and asserts that his continued detention violates due process, this Court has jurisdiction over his
claims. Spencer v. Kemna, 523 U.S. 1, 7 (1998); Braden
30t12 Jttdicial Circttit Court,
484, 494-95, 500 (1973); see also Zadvydas v. Davis, 533 U.S. 678, 699 (2001).
In his petition, Petitioner essentially argues that he was denied procedural Due Process
during his bond hearings because he was not permitted to offer testimony or evidence challenging
the information contained within Officer Jirnenez’s affidavit regarding Petitioner’s alleged
continued membership in the 18th Street Gang.2 In making that claim, Petitioner seeks not only
an order directing a new bond hearing, but also his “immediate release” from immigration custody.
(ECF No. 1 at 12). The Government, in mm, contends that Petitioner has failed to exhaust his
current procedural Due Process claim because he did not appeal the denial of bond during his
second bond hearing, and has not presented his procedural argument to the Board of Immigration
Appeals, and that his habeas petition must therefore be dismissed.
Initially, the Court must note that, to the extent Petitioner contends that he should be
granted an immediate release from custody, this Court lacks jurisdiction to review or reconsider
an immigration judge’s discretionary decisions regarding the granting, revocation, or denial of
bond or parole. See 8 U.S.C.
§ 1226(e). Thus, this Court lacks the authority to consider either
Petitioner’s entitlement to release or whether the immigration judges were mistaken in concluding
that Petitioner posed a danger sufficient to require his continued detention without bond, and the
Court cannot order Petitioner’s release. See, e.g., Fena v. Davies, No. 15-729 1, 2016 WL 74410,
at *2 (D.N.J. Jan. 5, 2016). Thus, to the extent Petitioner requests that he be ordered released or
merely disagrees with the decisions of an immigration judge or Board of Immigration Appeals, his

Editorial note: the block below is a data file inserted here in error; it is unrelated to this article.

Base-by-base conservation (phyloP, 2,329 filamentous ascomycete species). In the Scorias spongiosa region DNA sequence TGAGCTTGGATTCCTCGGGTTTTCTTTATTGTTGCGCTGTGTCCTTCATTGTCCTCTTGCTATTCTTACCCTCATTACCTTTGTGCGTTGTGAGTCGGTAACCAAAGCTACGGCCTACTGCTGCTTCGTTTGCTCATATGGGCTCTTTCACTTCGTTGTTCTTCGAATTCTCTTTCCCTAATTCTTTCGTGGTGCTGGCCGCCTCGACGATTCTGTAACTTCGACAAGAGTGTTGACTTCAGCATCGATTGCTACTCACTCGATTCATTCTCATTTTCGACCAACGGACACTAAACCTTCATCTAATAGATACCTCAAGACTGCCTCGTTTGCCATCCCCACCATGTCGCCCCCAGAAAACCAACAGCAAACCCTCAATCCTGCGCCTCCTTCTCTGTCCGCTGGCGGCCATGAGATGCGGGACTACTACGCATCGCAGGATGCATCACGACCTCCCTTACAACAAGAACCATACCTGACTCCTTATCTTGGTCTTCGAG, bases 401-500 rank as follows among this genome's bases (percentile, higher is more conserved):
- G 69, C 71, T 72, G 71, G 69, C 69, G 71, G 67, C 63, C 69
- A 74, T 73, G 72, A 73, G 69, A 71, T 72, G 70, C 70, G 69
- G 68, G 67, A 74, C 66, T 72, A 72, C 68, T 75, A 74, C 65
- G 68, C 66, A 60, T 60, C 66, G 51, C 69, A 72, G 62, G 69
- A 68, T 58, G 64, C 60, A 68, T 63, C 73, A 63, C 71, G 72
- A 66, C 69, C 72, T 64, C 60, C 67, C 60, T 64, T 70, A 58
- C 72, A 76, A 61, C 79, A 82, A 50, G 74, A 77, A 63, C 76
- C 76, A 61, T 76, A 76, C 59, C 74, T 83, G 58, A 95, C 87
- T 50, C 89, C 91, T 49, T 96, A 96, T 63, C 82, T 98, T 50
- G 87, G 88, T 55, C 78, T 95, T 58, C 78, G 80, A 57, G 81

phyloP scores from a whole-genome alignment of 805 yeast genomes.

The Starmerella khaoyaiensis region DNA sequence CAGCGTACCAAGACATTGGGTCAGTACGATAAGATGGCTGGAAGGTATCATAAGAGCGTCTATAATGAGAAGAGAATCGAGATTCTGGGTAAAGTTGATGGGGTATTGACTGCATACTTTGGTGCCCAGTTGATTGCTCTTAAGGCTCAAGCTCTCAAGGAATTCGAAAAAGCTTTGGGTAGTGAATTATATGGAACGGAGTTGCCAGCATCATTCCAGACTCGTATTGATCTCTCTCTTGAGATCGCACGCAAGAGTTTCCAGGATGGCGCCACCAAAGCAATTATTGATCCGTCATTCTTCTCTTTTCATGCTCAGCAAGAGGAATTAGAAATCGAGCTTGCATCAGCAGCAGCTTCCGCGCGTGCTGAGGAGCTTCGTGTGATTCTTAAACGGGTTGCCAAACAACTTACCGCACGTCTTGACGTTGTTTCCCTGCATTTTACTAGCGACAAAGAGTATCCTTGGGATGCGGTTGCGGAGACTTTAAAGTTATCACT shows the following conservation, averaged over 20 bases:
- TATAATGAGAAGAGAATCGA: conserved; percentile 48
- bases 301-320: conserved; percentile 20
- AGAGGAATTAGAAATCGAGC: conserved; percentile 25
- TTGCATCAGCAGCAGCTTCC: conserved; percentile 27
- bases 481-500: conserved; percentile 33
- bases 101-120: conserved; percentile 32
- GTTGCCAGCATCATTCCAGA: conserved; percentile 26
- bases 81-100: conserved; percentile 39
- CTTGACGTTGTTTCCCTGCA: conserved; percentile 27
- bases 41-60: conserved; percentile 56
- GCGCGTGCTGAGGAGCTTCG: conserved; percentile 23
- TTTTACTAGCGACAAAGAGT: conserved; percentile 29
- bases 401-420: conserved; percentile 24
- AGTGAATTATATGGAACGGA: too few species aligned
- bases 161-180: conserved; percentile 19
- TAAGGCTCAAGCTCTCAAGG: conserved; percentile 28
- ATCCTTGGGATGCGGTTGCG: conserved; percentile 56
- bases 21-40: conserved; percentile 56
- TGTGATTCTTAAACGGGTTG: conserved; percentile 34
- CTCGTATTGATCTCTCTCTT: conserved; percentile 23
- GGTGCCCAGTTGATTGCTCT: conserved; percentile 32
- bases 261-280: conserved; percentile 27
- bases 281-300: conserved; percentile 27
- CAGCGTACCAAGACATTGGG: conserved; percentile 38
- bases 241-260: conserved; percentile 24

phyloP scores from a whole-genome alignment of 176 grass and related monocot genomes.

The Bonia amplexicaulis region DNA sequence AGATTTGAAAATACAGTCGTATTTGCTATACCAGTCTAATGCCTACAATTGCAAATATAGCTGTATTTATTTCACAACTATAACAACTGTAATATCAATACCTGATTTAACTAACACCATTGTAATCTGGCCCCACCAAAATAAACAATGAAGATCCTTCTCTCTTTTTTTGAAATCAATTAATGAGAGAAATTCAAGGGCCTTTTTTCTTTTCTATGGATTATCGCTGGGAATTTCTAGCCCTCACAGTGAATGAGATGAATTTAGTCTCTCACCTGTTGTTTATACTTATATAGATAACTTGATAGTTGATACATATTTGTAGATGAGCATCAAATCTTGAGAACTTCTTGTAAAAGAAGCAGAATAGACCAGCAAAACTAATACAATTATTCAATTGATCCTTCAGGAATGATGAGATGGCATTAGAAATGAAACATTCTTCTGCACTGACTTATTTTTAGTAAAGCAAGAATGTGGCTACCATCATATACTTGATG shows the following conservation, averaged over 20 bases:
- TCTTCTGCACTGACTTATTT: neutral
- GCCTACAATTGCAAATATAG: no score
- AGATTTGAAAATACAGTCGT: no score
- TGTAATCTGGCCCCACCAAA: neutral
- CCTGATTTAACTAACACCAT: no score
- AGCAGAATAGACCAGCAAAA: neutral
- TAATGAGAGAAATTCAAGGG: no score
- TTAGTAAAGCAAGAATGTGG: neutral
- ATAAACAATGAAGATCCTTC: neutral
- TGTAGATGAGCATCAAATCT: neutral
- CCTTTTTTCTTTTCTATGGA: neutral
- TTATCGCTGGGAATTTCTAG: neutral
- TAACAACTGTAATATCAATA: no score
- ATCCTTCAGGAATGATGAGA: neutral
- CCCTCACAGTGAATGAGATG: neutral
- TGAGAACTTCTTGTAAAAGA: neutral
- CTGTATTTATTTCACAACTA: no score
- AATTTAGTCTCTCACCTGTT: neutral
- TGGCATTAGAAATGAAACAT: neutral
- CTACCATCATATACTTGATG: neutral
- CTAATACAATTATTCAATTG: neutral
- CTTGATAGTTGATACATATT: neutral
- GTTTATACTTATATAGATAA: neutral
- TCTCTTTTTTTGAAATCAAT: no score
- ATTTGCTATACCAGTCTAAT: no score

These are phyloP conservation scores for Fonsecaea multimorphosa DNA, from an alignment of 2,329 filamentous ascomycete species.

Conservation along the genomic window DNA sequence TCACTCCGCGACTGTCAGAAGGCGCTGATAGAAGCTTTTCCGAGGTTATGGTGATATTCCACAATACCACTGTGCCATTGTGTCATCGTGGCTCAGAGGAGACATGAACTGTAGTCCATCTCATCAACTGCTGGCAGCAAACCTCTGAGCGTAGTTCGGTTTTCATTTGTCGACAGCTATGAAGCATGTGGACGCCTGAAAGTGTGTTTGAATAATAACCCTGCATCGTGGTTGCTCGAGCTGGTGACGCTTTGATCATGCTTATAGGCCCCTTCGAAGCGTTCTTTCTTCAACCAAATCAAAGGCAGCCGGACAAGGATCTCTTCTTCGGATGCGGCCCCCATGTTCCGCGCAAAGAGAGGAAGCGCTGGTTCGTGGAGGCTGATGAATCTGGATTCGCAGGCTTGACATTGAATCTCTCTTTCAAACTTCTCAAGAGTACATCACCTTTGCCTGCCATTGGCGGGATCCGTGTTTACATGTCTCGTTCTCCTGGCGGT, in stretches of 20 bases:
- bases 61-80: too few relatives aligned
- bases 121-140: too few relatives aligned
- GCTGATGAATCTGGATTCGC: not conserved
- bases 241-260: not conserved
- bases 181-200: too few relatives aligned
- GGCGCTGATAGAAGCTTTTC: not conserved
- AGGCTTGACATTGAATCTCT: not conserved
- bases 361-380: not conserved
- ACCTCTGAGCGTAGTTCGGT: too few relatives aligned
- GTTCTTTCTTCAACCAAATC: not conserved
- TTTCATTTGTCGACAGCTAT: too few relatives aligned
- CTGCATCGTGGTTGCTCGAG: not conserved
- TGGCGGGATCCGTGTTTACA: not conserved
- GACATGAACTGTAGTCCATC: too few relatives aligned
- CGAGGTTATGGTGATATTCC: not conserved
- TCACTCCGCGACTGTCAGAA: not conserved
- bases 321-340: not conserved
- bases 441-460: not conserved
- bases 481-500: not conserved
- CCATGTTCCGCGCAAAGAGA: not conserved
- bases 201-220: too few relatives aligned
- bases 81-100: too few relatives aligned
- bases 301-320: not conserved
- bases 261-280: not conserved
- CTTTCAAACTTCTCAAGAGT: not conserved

request must be denied.
This Court does have the authority, however, to consider whether Petitioner was denied
Due Process during his bond hearing, and, if the Court so determines, order that a new hearing be
conducted. Id.; see also Harris v. Herrey, No. 13-4365, 2013 WL 3884191, at *1 & n. 3 (D.N.J.
July 26, 2013). Before the Court can reach the merits of Petitioner’s contention that he was denied
Although Petitioner couches his arguments in both the procedural and substantive aspects of the
Due Process Clause, Petitioner’s challenge arises solely out of his alleged inability to present
evidence on his own behalf and challenge the evidence against him presented by the Government,
a challenge that is procedural in nature. Thus, to the extent Petitioner has a substantive Due
Process claim, it appears that that claim depends entirely upon his contention that he was denied
procedural Due Process.
the procedural protections of the Due Process Clause during his bond hearings, however, the Court
must first address the question of whether Petitioner has properly exhausted that claim before the
immigration judges and Board. Immigration detainees seeking review of their detention by a
district court via a petition for a writ of habeas corpus are required to exhaust all available
administrative remedies before pursuing a habeas petition. See, e.g., Yi v. Maugans, 24 F.3d 500,
503-04 (3d Cir. 1994); see also Okonkwo v. I.N.$., 69 F. App’x 57, 59-60 (3d Cir. 2003); Sheba v.
Green, No. 16-230, 2016 WL 3648000, at *3 (D.N.J. July 7, 2016). A district court may not review
the merits of an immigration detainee’s habeas claims unless and until he has properly exhausted
his administrative remedies. Yi, 24 F.3d at 503-04; Okonkwo, 69 F. App’x at 59-60; Bernard v.
Green, No. 15-6462, 2016 WL 2889165, at *3 (D.N.J. May 17, 2016). Thus, if Petitioner could
have, but did not, present his procedural claim to the Board of Immigration appeals, his claim is
unexhausted and he may not raise that claim here via a petition for a writ of habeas corpus until
such time as he does exhaust his administrative remedies. Yl, 24 F.3d at 503-04; Okonk-wo, 69 F.
App’x at 59-60; Bernard, 2016 WL 2889165, at *3 As the Board of Immigration Appeals does
possess the authority and ability to correct procedural errors made by immigration judges such as
the ones Petitioner asserts occurred during his second bond hearing, Petitioner was required to
present his current Due Process claim to the Board in order to properly exhaust it. See Garza
Att’y Gen., 641 F. App’x 142, 145 (3d Cir. 2016) (the Board of Immigration Appeals possesses
the authority to address correctable procedural errors, and thus an immigration detainee properly
exhausts a claim that he was denied procedural Due Process by clearly presenting that claim to the
Board of Immigration Appeals). Because Petitioner has failed to exhaust his procedural Due
Process claim before the Board of Immigration Appeals in so much as he failed to appeal the denial
of bond at his second bond hearing, his petition must be dismissed without prejudice for failure to
exhaust administrative remedies.
For the reasons expressed above, this Court will dismiss Petitioner’s petition for a writ of
habeas corpus (ECF No. 1) without prejudice because Petitioner has failed to exhaust his Due
Process claim. An appropriate order follows.
Dated: May 24, 2017